Quantcast
Environmental News for a Healthier Planet and Life

How California's Cap-And-Trade Program Offers Hope For Disadvantaged Communities

Popular
How California's Cap-And-Trade Program Offers Hope For Disadvantaged Communities
Fresno, California, seen above, is receiving $66 million for walking trails, sidewalks, bike lanes, and more. DenisTangneyJr / iStock / Getty Images

Grecia Elenes grew up in Fresno, California. She says some parts of the city have been neglected for decades. When she moved back after college she realized nothing has changed.


"You see the same vacant lots. You see the same liquor stores," she says. "There's still no parks. You have the same missing sidewalks."

Now, she has hope that change is coming.

Elenes works as a policy advocate with the nonprofit Leadership Counsel for Justice and Accountability.

She says that as part of California's cap-and-trade program, major polluters in the state are charged for the carbon emissions they generate.

Some of that money is set aside for programs that both promote economic development and cut carbon pollution in disadvantaged communities. The state awarded Fresno more than $66 million for improvements in a five square mile area.

"That has historically not received any type of investment," Elenes says, "to transform the community in the way that the community sees fit." New infrastructure might include walking trails, sidewalks, or bike lanes, she says.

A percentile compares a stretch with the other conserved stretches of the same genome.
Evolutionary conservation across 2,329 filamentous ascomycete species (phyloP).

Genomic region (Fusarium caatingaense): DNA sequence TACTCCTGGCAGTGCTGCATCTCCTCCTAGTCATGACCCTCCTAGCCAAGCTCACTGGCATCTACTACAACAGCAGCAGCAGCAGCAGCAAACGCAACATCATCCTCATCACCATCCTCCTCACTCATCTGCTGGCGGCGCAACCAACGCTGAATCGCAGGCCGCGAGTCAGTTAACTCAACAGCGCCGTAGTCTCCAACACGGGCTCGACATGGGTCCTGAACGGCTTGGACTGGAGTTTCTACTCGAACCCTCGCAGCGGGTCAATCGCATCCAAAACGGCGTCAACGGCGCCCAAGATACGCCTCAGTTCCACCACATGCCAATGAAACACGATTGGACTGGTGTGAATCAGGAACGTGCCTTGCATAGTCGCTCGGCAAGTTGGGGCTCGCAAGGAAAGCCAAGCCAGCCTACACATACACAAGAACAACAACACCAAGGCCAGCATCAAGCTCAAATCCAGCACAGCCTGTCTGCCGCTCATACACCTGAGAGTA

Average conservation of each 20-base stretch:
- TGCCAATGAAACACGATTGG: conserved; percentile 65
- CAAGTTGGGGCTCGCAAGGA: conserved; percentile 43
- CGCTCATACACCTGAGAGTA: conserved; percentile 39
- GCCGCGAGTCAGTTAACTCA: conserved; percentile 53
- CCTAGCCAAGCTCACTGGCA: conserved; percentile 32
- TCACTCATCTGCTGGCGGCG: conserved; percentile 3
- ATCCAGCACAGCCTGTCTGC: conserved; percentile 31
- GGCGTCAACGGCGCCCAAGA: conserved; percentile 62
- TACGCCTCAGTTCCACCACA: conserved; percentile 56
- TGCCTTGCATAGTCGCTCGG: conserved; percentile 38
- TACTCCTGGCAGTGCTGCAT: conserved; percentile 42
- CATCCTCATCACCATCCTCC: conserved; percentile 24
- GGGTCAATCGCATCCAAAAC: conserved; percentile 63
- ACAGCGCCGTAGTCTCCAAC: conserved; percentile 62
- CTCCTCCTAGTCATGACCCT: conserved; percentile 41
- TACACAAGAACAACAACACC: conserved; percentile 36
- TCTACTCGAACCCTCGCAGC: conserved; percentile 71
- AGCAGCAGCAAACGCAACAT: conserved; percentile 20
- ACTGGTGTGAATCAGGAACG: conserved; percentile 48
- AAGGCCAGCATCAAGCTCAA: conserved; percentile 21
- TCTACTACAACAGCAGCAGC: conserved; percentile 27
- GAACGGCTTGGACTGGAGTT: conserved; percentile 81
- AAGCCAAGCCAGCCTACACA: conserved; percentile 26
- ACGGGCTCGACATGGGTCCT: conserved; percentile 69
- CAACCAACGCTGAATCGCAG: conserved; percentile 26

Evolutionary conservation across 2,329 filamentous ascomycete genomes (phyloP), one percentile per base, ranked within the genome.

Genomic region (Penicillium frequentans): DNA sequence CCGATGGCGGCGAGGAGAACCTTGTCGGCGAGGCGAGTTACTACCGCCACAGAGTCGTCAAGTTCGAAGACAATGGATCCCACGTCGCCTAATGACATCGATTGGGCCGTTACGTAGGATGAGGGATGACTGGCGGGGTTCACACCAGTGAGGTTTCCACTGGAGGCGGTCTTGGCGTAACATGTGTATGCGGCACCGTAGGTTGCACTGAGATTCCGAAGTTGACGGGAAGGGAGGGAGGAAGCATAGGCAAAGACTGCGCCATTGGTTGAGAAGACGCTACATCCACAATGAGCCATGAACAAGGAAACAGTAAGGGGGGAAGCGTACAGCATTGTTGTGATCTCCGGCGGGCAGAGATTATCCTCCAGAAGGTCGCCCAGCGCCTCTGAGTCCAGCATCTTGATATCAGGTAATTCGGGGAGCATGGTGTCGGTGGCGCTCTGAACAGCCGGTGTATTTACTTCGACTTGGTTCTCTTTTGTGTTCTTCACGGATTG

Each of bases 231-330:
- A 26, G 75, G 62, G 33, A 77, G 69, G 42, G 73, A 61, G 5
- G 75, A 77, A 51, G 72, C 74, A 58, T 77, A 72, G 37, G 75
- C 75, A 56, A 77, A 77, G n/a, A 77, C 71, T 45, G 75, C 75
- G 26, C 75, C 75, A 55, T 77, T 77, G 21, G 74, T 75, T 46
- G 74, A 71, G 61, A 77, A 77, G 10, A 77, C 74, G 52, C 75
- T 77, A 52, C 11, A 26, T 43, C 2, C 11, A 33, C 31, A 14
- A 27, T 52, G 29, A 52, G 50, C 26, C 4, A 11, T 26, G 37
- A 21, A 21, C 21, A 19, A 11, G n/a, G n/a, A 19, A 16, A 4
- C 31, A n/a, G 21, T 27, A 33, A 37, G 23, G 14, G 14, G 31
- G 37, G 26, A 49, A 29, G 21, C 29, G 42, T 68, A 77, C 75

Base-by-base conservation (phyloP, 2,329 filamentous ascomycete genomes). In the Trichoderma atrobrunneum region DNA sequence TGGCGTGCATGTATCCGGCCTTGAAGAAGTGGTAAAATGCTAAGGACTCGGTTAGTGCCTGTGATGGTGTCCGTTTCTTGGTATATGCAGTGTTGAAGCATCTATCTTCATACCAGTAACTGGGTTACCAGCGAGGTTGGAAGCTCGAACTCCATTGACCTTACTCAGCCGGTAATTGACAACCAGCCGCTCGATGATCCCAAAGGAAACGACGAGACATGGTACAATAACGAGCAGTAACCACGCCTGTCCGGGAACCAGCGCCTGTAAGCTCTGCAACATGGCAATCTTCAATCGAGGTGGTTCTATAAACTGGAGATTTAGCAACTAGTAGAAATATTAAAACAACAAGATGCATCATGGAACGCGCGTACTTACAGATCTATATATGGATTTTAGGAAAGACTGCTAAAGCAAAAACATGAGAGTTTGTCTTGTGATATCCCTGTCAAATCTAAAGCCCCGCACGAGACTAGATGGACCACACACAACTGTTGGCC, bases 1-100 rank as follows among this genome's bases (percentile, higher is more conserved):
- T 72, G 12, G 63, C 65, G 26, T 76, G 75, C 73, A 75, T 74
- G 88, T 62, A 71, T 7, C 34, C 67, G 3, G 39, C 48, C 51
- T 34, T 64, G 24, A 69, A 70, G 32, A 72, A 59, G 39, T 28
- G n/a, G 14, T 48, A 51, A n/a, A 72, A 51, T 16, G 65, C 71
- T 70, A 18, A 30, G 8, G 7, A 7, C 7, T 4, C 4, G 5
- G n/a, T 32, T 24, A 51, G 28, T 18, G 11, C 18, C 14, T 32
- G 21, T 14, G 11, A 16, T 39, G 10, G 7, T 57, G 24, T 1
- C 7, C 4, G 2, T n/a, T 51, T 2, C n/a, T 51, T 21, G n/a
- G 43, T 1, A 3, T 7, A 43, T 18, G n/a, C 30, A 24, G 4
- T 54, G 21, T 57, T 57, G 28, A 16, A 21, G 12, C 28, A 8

These amenities can help cut carbon pollution because they help create walkable neighborhoods. They also improve health and quality of life.

"I really hope it will catalyze a transformation that this community so rightly deserves," Elenes says.

Reposted with permission from Yale Climate Connections.


OlgaMiltsova / iStock / Getty Images Plus

By Gwen Ranniger

In the midst of a pandemic, sales of cleaning products have skyrocketed, and many feel a need to clean more often. Knowing what to look for when purchasing cleaning supplies can help prevent unwanted and dangerous toxics from entering your home.

Read More Show Less

EcoWatch Daily Newsletter


JasonOndreicka / iStock / Getty Images

Twenty-five years ago, a food called Tofurky made its debut on grocery store shelves. Since then, the tofu-based roast has become a beloved part of many vegetarians' holiday feasts.

Read More Show Less

Trending

Protestors walk past an image of a Native American woman during a march to "Count Every Vote, Protect Every Person" after the U.S. presidential Election in Seattle, Washington on November 4. Jason Redmond / AFP / Getty Images

By Jessica Corbett

A leading environmental advocacy group marked Native American Heritage Month on Wednesday by urging President-elect Joe Biden, Vice President-elect Kamala Kamala Harris, and the entire incoming administration "to honor Indigenous sovereignty and immediately halt the Keystone XL, Dakota Access, and Line 3 pipelines."

Read More Show Less
Marilyn Angel Wynn / Getty Images

By Christina Gish Hill

Historians know that turkey and corn were part of the first Thanksgiving, when Wampanoag peoples shared a harvest meal with the pilgrims of Plymouth plantation in Massachusetts. And traditional Native American farming practices tell us that squash and beans likely were part of that 1621 dinner too.

Read More Show Less
Former U.S. Sec. of Energy Ernest Moniz listens during the National Clean Energy Summit 9.0 on October 13, 2017 in Las Vegas, Nevada. Isaac Brekken / Getty Images for National Clean Energy Summit

By Jake Johnson

Amid reports that oil industry-friendly former Energy Secretary Ernest Moniz remains under consideration to return to his old post in the incoming Biden administration, a diverse coalition of environmental groups is mobilizing for an "all-out push" to keep Moniz away from the White House and demand a cabinet willing to boldly confront the corporations responsible for the climate emergency.

Read More Show Less